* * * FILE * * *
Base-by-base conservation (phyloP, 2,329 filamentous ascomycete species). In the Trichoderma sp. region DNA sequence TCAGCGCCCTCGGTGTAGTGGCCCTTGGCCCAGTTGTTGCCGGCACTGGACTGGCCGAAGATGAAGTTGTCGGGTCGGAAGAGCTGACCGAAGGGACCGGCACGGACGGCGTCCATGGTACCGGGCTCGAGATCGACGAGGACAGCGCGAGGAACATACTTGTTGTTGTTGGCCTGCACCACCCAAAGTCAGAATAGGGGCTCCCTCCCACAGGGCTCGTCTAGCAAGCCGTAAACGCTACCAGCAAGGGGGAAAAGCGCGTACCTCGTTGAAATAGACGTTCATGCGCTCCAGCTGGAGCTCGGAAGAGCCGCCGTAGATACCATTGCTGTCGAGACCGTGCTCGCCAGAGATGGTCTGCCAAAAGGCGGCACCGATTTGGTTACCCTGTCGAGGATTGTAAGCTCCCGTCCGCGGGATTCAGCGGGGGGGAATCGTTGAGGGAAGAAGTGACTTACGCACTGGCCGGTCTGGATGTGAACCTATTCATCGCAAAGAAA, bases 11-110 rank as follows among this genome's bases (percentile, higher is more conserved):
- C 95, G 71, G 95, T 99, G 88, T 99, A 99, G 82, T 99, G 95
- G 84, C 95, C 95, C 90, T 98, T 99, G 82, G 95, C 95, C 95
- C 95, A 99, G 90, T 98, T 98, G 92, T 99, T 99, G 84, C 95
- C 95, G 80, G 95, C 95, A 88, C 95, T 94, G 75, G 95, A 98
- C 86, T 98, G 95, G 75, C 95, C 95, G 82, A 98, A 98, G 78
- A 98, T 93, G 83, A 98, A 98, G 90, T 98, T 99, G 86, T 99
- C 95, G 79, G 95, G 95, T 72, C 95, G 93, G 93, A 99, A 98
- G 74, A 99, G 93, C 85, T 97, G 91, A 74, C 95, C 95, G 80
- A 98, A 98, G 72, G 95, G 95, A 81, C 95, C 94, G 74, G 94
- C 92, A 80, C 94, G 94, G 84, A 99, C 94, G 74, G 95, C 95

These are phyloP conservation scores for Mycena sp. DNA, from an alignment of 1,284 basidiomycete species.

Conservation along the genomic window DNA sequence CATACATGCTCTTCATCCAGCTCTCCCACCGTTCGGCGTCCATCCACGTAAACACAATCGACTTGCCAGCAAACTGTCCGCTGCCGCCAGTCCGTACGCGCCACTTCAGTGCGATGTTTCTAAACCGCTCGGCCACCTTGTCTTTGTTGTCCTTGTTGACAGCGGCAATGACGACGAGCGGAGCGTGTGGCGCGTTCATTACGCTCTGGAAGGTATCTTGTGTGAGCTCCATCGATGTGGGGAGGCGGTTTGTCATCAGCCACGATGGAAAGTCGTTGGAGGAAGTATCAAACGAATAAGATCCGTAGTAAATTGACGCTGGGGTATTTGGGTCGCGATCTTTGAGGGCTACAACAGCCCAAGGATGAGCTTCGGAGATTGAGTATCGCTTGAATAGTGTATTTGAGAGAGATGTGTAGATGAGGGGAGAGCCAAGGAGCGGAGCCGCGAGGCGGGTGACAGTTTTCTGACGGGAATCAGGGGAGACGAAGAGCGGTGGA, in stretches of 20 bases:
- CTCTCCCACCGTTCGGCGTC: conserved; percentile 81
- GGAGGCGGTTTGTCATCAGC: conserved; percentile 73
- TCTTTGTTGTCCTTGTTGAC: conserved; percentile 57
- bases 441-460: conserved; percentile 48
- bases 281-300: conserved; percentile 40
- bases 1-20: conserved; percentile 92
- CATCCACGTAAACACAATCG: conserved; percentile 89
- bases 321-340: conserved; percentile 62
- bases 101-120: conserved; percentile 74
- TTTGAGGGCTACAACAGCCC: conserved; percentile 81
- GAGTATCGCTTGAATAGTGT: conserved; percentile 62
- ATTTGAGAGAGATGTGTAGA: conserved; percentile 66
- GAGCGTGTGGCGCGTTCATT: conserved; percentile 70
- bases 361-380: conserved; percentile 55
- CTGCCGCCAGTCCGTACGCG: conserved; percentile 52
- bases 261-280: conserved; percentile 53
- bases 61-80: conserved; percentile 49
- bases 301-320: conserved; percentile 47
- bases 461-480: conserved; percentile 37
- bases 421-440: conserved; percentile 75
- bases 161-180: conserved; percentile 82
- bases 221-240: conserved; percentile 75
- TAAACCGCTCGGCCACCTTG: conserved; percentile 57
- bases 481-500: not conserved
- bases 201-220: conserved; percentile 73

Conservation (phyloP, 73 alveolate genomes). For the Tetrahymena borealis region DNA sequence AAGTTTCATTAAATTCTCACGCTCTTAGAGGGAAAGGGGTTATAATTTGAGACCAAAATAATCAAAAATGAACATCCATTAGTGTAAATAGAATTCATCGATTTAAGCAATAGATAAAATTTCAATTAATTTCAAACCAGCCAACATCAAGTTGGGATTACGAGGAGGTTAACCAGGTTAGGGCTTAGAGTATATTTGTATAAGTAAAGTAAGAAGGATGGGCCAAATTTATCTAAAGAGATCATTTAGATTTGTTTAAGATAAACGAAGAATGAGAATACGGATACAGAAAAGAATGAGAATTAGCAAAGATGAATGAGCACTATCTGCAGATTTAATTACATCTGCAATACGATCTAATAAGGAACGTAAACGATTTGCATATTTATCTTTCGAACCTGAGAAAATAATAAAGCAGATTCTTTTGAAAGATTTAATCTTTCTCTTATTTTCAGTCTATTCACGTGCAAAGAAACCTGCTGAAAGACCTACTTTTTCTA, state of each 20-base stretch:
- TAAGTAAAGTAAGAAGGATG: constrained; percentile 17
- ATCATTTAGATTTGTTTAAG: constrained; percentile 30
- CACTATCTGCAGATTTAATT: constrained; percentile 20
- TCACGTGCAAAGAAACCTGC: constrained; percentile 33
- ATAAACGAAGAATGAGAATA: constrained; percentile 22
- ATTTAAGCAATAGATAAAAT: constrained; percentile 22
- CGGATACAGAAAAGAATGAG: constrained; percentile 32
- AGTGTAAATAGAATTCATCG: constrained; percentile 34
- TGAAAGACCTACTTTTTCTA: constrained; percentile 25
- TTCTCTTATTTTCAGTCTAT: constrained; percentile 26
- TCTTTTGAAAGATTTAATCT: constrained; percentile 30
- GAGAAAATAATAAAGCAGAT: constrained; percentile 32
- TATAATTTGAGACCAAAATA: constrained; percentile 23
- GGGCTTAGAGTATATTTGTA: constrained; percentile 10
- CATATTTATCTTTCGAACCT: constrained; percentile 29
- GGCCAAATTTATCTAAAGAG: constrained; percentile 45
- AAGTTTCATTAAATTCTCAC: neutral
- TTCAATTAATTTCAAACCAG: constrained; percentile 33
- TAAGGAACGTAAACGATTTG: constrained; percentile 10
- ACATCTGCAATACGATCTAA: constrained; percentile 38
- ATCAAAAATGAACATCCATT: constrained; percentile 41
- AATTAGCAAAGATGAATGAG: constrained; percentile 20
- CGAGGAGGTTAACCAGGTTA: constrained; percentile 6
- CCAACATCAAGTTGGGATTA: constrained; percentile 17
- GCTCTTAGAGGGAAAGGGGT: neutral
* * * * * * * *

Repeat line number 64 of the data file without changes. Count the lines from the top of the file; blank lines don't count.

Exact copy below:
- GCTCTTAGAGGGAAAGGGGT: neutral